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Parker, John Frederick Parker

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1258809.  Tue Oct 31, 2017 12:24 pm Reply with quote

In 1865 Abraham Lincoln's bodyguard was policeman John Frederick Parker (1830-1890), who got the job despite being incredibly incompetent. Before he was bodyguard he was charged with numerous misdemeanors when he was an officer:

'These charges included conduct unbecoming an officer, visiting a house of prostitution, firing a pistol through a window, being drunk on duty, being asleep on duty, and using abusive and insulting language. At times he was reprimanded; at other times the charges were dismissed; at no time was he fired.' (SOURCE-- )

Parker came up with amazing excuses which somehow worked, claiming the only reason he slept on duty was that he had heard ducks squawking in a streetcar and had entered to see what all the fuss was about.

Parker was meant to be guarding the Presidentís box at Ford's Theatre on the night of the 14th April 1865, a gig he was three hours late for:

ĎParker was seated outside the presidentís box, in the passageway beside the door.... At intermission, he joined the footman and coachman of Lincolnís carriage for drinks in the Star Saloon next door to Fordís Theatre. John Wilkes Booth entered the theater around 10 p.m.. Ironically, heíd also been in the Star Saloon, working up some liquid courage. When Booth crept up to the door to Lincolnís box, Parkerís chair stood empty....No one knows for sure if Parker ever returned to Fordís Theatre that night. (SOURCE-- )

We all know what happens next, Booth approaches Abe from behind and waits for the audience to piss themselves laughing to the line "sockdologizing old man-trap!" Then the President is shot in the head, he would die within nine hours.

Perhaps the most incredible part of this story is that Parker was allowed to stay on White House security after this incident! Some people, including Mary Todd Lincoln, saw a problem with this, when she confronted Parker he responded:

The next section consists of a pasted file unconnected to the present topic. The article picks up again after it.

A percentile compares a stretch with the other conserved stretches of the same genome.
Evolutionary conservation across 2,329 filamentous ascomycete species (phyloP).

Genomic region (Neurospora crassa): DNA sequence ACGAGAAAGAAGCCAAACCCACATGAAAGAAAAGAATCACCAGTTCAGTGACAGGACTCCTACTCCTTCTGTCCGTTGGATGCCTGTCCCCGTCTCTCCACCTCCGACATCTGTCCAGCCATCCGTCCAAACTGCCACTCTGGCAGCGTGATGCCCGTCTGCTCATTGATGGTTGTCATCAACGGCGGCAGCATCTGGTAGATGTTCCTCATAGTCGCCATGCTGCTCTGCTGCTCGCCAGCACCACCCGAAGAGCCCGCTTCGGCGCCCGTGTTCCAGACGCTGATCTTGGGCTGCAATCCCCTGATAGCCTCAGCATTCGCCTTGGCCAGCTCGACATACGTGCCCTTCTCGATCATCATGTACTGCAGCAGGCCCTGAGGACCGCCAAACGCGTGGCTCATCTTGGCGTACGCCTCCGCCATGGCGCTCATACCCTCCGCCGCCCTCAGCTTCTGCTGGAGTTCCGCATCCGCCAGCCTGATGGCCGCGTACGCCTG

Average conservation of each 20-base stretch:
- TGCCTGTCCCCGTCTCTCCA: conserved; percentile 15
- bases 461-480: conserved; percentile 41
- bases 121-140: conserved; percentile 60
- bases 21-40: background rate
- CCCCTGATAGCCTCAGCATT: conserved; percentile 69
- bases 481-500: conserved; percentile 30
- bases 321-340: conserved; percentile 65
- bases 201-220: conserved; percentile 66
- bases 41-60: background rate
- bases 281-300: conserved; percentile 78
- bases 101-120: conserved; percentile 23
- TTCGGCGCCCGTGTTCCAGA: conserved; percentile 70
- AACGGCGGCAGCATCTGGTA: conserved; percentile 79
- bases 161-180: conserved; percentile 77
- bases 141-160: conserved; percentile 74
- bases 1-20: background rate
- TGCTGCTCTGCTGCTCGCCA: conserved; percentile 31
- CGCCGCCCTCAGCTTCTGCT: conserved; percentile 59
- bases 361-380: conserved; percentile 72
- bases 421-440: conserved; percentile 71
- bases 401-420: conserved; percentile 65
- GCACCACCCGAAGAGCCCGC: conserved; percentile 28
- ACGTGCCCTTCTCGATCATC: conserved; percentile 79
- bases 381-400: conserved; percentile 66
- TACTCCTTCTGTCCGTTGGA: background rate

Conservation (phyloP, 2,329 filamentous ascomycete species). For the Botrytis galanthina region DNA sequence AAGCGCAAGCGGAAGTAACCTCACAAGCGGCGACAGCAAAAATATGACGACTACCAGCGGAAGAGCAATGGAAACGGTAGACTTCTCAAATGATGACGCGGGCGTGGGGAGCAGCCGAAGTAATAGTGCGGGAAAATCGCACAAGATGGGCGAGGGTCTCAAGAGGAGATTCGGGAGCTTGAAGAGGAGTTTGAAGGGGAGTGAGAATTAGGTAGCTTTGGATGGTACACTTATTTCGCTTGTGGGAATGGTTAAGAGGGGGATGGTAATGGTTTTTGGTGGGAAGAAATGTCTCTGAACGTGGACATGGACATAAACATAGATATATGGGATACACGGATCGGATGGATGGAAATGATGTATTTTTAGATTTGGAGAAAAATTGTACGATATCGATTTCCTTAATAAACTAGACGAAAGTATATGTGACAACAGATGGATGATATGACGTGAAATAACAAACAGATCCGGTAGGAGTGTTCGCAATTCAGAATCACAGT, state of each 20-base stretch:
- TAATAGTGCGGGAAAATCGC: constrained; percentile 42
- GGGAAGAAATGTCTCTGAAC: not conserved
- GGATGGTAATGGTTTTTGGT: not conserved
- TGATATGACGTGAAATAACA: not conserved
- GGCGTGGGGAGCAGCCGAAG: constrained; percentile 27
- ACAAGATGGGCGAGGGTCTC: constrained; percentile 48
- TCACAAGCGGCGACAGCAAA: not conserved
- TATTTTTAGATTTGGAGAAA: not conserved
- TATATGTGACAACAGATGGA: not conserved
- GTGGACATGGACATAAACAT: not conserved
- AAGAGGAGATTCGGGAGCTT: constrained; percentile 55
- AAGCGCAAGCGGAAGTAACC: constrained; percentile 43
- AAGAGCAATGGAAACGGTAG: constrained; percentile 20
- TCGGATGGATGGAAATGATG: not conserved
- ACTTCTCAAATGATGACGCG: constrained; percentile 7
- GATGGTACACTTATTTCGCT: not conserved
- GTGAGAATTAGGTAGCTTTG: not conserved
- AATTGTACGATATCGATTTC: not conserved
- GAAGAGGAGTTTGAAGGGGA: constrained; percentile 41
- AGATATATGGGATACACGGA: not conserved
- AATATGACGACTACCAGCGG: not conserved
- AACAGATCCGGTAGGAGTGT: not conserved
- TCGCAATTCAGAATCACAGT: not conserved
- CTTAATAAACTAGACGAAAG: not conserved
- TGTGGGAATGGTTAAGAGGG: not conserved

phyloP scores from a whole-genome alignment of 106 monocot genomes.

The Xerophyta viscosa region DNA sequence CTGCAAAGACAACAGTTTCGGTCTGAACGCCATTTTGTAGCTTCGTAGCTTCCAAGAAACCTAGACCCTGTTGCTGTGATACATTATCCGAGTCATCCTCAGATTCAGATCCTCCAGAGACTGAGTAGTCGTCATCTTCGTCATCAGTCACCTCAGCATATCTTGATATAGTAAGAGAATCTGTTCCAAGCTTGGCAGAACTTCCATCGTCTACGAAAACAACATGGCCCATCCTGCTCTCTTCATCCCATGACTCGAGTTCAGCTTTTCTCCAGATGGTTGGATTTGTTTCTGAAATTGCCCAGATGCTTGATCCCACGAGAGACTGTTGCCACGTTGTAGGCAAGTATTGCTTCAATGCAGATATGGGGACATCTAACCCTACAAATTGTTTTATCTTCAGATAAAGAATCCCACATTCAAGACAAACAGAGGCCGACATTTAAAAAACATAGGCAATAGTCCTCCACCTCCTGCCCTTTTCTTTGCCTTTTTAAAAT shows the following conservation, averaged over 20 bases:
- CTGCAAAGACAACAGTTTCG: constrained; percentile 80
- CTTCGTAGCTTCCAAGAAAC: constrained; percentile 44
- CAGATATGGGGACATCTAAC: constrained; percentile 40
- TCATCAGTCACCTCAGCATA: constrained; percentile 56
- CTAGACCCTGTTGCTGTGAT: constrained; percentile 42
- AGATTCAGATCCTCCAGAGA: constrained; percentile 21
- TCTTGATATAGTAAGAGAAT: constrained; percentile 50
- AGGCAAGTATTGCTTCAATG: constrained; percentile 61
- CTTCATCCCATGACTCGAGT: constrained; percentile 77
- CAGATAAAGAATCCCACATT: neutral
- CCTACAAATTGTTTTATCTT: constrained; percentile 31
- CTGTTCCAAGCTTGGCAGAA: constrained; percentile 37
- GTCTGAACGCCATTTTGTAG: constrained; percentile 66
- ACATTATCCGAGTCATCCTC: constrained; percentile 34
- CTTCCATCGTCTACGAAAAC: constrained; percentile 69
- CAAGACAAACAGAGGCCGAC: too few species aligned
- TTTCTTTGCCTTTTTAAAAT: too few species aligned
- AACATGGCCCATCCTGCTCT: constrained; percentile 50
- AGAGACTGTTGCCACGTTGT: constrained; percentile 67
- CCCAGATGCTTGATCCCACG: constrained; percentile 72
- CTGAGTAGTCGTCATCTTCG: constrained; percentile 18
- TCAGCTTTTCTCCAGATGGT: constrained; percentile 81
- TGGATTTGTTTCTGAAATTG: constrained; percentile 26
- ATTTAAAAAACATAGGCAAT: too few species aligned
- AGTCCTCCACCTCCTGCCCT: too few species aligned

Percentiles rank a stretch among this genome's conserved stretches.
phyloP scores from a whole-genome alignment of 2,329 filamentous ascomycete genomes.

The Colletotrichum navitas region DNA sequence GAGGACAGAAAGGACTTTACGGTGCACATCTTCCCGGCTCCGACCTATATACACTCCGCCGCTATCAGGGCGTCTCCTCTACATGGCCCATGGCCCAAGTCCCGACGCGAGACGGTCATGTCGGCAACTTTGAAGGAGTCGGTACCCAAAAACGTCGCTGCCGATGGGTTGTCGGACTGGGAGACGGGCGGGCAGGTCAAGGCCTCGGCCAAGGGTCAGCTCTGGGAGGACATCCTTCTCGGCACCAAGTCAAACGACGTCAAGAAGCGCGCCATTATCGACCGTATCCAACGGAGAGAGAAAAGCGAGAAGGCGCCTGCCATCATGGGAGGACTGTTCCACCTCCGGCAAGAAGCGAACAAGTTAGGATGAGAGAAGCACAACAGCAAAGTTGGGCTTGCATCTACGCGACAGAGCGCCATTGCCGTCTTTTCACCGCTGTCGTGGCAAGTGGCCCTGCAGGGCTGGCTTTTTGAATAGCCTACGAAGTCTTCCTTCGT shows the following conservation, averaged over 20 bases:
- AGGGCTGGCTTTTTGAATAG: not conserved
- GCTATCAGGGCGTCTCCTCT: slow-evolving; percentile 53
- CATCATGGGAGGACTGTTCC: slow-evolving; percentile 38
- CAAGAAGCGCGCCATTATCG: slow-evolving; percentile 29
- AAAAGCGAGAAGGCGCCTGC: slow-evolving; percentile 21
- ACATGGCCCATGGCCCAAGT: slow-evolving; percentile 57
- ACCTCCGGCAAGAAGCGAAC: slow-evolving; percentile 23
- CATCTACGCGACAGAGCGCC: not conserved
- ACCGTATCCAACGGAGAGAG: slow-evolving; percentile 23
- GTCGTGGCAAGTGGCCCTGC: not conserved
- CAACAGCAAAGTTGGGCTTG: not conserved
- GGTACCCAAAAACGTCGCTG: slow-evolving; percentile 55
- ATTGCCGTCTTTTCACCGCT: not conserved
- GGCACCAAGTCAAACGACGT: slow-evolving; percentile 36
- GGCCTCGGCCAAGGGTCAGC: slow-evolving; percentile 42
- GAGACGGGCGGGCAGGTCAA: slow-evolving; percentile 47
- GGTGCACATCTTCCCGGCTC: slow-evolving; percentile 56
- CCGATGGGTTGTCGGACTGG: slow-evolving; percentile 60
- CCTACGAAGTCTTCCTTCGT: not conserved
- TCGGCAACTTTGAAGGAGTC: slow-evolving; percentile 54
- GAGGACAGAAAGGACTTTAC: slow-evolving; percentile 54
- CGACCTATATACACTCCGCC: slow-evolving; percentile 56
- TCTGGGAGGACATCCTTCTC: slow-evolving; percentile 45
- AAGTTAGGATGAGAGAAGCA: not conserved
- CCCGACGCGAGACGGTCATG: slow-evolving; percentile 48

"I did wrong, I admit, and have bitterly repented... I did not believe any one would try to kill so good a man in such a public place, and the belief made me careless." (SOURCE: )

Parker was eventually fired on August 13th 1868 of that year for sleeping on duty, no duck excuse this time.[/img]

1258831.  Tue Oct 31, 2017 2:28 pm Reply with quote

I wonder if anyone in the current President's squad are that incompetent.

Alexander Howard
1258843.  Tue Oct 31, 2017 4:01 pm Reply with quote

I read at the weekend that Ulysses S Grant and his wife were invited to share the President's box in the theatre that night, but Mrs Grant could not stand Mary Lincoln and declined.

1258895.  Wed Nov 01, 2017 2:56 am Reply with quote

Yeah that's true, the whole incident is bizarre, so many weird things. In an unhappy epilogue grant's replacement, major rathbone, ended his days in a german asylum after murdering his wife, who had also been in the box that night.

1258925.  Wed Nov 01, 2017 4:33 am Reply with quote

tetsabb wrote:
I wonder if anyone in the current President's squad are that incompetent.

We can live in hope.


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